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Architect vs. Design-Build firm for Houston Heights Renovations

I found this conversation thread on a Houston Architecture forum that I thought was an interesting read. I completely agree with the Architect and others giving advice to this person.

1 – To find a Design/Build Firm or assemble a Design + Build team to help you navigate through the process of designing the investment in your home.

2- Get professional help from firms with an established reputation to keep your sanity and stress levels down. Working through the Houston Heights Historical qualitative guidelines and Certificate of appropriateness can be a daunting process for individuals without this skill set.

3- When investing over $100k in your home there really is not the savings you think there are when not choosing professionals to help you along the way. Your time is worth money & your family will be in the home quicker. The stress of a project gone awry can be devastating to your family and finances.

4 – I like that thee AIA is moving to the Design/Build process. As an owner of a Design/Build firm I know that this process works and takes care of the client through out the process. Our clients need to be living there lives, not managing an architect, interior designer and then the GC and construction projects. ~ Allen W. Griffin

Question:

Lowndes; We are in the early stages of deciding who to hire to expand our Heights home.  Basically adding a 2nd story master suite addition and reworking the downstairs a tad.  This is our first renovation project.  Seems like a lot of the signs I see for renovations in the Heights are design build firms (and from the looks of it they do really nice work).  Are there any benefits to going with a architect and then choosing your own general contractor over the design build route?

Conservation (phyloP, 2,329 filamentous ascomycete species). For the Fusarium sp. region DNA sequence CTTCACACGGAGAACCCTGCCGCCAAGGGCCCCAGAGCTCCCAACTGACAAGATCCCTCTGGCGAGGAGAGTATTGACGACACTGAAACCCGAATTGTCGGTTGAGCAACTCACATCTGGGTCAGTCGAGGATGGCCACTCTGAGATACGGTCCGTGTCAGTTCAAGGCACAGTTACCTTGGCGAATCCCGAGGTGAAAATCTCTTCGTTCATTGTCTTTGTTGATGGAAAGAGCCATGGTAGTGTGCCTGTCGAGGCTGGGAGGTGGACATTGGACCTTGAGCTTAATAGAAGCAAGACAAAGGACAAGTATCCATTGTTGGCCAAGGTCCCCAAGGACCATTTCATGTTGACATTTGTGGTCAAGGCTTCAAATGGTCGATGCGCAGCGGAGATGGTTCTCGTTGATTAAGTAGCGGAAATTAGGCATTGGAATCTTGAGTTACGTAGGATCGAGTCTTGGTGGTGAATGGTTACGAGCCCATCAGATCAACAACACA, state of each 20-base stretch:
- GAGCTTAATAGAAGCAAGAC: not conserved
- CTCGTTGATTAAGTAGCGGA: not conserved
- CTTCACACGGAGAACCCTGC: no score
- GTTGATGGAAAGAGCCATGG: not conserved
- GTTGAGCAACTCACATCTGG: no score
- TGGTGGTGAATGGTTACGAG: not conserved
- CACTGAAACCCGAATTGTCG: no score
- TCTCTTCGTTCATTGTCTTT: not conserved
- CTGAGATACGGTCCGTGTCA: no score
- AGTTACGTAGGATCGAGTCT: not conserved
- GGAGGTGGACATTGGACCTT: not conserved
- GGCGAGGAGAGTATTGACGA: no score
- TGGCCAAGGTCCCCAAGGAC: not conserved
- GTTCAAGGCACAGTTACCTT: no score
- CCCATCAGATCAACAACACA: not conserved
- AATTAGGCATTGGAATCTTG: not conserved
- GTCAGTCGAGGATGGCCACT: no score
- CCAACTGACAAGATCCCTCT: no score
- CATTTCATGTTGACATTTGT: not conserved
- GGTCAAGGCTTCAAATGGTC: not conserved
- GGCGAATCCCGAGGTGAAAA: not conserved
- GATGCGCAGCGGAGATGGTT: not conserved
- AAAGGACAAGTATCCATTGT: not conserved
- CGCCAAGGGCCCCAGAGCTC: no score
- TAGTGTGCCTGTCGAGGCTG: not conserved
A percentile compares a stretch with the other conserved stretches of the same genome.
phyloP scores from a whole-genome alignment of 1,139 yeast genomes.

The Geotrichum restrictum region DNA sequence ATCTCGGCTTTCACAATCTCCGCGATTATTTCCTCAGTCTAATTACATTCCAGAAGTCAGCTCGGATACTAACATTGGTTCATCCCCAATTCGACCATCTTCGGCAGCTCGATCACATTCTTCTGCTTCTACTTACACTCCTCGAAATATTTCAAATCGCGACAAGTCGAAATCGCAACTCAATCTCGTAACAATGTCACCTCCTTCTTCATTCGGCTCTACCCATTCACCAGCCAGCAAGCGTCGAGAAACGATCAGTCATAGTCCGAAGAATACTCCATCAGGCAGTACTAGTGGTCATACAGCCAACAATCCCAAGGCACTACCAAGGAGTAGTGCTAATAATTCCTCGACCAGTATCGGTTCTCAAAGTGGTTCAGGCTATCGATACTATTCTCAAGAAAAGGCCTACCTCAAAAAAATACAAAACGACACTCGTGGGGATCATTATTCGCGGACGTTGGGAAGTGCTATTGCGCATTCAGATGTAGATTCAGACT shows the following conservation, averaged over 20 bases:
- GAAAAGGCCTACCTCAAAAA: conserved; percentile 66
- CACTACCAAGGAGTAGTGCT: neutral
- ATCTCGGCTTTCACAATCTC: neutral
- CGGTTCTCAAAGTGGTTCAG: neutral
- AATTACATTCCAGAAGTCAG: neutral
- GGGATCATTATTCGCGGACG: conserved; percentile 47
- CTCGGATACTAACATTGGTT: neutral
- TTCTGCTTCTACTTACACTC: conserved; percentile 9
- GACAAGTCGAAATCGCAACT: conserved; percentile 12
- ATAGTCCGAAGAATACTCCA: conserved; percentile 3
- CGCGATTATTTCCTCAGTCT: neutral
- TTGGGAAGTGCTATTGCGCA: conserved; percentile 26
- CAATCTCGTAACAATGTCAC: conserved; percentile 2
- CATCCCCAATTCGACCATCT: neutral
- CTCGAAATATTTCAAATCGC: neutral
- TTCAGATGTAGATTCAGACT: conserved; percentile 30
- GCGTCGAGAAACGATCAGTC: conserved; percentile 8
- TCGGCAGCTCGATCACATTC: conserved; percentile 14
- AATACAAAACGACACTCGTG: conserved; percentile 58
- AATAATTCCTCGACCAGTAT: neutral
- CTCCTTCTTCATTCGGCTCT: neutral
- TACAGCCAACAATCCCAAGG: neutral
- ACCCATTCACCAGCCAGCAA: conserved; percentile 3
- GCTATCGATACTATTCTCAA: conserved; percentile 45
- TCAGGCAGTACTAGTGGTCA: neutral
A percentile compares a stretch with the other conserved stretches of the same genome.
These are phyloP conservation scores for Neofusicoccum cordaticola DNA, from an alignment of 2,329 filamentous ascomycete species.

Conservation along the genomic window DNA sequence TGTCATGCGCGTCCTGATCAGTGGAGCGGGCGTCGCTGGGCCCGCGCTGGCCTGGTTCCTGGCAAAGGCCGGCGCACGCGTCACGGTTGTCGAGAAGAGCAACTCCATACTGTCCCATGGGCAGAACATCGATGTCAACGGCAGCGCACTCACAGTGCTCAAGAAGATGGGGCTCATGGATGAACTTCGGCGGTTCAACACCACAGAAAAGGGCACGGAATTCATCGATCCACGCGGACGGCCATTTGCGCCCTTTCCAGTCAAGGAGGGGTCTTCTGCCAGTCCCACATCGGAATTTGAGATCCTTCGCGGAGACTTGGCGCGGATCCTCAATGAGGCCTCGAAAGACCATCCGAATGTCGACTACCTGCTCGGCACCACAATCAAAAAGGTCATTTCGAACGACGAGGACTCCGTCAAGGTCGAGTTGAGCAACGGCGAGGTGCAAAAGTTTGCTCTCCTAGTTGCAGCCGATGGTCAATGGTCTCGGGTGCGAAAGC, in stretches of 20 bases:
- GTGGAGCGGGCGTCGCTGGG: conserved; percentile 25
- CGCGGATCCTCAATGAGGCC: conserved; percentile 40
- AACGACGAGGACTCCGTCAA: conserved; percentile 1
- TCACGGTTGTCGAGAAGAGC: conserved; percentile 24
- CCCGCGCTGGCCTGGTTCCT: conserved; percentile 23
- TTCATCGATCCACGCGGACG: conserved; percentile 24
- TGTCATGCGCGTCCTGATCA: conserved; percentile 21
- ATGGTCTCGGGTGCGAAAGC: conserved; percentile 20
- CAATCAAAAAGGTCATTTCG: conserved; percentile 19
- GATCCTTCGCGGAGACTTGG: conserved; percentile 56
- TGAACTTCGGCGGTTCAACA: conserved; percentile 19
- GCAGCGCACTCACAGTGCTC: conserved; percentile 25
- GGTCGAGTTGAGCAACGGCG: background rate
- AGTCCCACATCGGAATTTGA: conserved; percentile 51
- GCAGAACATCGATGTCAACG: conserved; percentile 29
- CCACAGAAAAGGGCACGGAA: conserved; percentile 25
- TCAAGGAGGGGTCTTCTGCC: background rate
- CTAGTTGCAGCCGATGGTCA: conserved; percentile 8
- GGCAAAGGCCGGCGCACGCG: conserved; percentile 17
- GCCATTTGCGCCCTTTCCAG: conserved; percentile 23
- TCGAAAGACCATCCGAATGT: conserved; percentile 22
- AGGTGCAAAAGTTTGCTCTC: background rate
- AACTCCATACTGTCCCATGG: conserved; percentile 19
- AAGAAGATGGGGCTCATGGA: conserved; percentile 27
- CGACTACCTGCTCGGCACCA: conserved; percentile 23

Answers:

Arche -757 Full disclosure: I’m an architect.  And I’ll always say “hire an architect”  however… A few questions remain to be asked of you:-age of home   -budget    -how large is this addition & renovation? 

I would approach this issue with the idea that a design build might work.  First, find a contractor or architect (who you like) and ask them about their counterparts, and if they’ve ever done any design build work.  You needn’t select “XYZ Design Build of the Heights” because you see alot of their signs up.  And a “pretty” exterior and neat looking kitchen is not always conducive to quality.  Every newly finished building will look nice and neat on the outside.  What we’ve found – particularly in the Heights – is that many of those “cutesy wootsey” Faux-torian homes are not as great on the inside once you start having to think about “How the heck am I going to LIVE in this?”  Livability and cost are key.

A good design+build team can keep the budget within the means from the get-go.  Rather than say, having to revise plans post-construction bid after all 4 of the contractors come in $200k higher than what you ever imagined spending!

We’ve done some design+build in the past – currently have a town home under construct in Galveston that we worked extensively with the contractor on to keep things within a tight budget.  Budget is key, understanding that construction today is expensive.